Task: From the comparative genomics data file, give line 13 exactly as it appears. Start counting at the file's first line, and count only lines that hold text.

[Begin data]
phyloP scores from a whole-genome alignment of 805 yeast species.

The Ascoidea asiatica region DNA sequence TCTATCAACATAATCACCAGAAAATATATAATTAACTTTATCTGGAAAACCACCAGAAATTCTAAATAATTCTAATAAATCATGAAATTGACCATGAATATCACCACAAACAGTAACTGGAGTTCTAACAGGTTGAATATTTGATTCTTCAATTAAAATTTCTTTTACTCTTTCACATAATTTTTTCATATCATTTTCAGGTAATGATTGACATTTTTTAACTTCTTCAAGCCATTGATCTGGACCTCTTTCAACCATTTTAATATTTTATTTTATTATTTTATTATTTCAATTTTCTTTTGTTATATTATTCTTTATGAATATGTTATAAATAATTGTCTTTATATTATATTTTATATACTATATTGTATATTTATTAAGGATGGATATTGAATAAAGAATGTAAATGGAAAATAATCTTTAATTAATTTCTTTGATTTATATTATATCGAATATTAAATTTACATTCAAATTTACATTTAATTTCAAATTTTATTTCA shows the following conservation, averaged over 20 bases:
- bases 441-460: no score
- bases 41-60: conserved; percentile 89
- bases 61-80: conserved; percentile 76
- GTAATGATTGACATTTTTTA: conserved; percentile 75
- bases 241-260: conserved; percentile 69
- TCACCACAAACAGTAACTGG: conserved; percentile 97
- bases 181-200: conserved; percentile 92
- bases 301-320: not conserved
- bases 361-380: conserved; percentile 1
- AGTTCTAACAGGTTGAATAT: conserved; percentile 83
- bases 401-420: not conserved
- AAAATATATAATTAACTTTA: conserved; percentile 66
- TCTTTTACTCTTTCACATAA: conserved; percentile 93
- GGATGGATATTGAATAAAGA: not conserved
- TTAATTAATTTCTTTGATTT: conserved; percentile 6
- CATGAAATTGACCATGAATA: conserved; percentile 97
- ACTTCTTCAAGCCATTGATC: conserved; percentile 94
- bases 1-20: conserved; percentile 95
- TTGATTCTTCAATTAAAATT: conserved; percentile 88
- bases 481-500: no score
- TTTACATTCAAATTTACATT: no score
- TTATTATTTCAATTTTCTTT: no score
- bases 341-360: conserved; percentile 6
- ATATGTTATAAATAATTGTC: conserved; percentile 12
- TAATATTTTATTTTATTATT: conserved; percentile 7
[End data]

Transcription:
- bases 401-420: not conserved